Over the next two days we moved at what felt like snail’s pace towards the Threeways Roadhouse. This is the point where you can either go south to Alice Springs, North to Darwin or East to Queensland. We were going east and what lay ahead was some of the most difficult days of the past 14 months. The notorious Barkley Highway. 755 kilometres of pure, uninhabitable desert with a rip-your-face-off easterly wind. We shovelled in some burgers and two litres of coke at the roadhouse and set out with trepidation. Would we survive? You know because you are reading this that we obviously did, but it was a legitimate question at the time. I was so nervous I had a tingly feeling in my gut… or had I just drunk too much coke at the roadhouse?
We rode into the night. As the light slid over the horizon the temperature dropped and we drank less water per kilometres. The raging headwind also died down and suddenly we found ourselves hooning along at 25 kilometres an hour! From that moment, we knew how we would survive the Barkley stretch: by riding at night. It was incredibly safe. Because we were so far away from civilisation, we could see a truck or car coming from either direction at least 20 kilometres before they reached us. And to be honest there weren’t many people on the road. I counted 4 vehicles in six hours that first night on the Barkley Highway.
About 160 kilometres later we’d arrived at the Barkley Homestead. The only food-stop before Queensland. Dotted along the highway were “rest areas” where we were able to fill our bottles with bore and tank water. We considered the rest areas to be five-star camping. They had shaded park benches and tables, toilets (with toilet paper!) and water – albeit often of questionable quality. But of course what the rest areas didn’t have were burgers! Ashley ordered two, one chicken and one hamburger plus a bowl of chips, at the Homestead before turning to me and asking, “and what do you want?” There were signs on the highway that read “WARNING, HEADWINDS INCREASE FUEL CONSUMPTION.” Right they were! We left the homestead in the dark and did a final 40 kilometres before setting up camp. This turned out to be our longest day ever in the saddle: 162.14 kilometres and 10 hours.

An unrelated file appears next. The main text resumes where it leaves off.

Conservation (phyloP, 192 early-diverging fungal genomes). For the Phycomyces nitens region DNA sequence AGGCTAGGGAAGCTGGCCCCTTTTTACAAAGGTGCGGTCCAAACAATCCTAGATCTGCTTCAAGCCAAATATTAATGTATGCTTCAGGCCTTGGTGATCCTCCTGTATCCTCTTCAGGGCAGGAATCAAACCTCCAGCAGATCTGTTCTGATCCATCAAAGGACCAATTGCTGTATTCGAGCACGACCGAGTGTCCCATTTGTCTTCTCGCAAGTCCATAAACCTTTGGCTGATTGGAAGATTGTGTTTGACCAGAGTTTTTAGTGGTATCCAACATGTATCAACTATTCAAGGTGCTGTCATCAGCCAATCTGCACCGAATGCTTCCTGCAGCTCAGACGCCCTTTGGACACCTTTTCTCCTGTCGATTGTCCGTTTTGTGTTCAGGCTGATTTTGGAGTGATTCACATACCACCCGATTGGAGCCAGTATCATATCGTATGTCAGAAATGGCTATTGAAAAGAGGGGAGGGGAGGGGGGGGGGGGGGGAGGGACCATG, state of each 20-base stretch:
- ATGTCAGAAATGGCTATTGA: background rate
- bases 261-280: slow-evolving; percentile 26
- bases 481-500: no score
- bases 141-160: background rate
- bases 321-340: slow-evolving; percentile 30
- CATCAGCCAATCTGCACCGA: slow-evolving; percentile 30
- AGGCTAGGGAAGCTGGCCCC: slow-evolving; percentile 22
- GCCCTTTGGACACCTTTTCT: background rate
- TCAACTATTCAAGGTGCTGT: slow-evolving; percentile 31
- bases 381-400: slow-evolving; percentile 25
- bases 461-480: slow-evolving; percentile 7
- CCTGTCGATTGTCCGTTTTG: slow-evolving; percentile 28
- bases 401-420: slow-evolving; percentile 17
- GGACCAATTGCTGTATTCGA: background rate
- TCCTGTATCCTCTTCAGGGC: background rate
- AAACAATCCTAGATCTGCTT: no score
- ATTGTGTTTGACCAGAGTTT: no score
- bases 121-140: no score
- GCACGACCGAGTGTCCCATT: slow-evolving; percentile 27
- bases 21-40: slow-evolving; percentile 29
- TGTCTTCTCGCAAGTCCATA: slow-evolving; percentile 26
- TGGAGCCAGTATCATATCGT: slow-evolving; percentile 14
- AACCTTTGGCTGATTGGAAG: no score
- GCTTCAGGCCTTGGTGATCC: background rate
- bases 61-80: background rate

The next day was stinking hot. We kept going by travelling only 10 kilometres at a time and then stopping for a drink. We had to keep forcing the water down or we would face dehydration. At lunch time we found an abandoned building and decided to escape the sun and flies for a few hours. We ate some bread and Promite, baked beans and a packet of lollies before rolling out the mattresses to try and get a couple of hours sleep. I know Ashley got to sleep because I could hear him gently snoring, but I was wide awake with thoughts of what life would be like once we stopped living this nomadic, cycling life. In the abandoned building, in the sweltering heat with only my bush burqa holding together my sanity, I was excited about the prospect of living somewhere. Somewhere with climate control, a fridge, a washing machine and internet.
Later, after we’d packed up, cycled another 60 kilometres and unpacked again for the night, my morale reached a new low point. I blew a dead fly out of my nose.
Next stop… Queensland….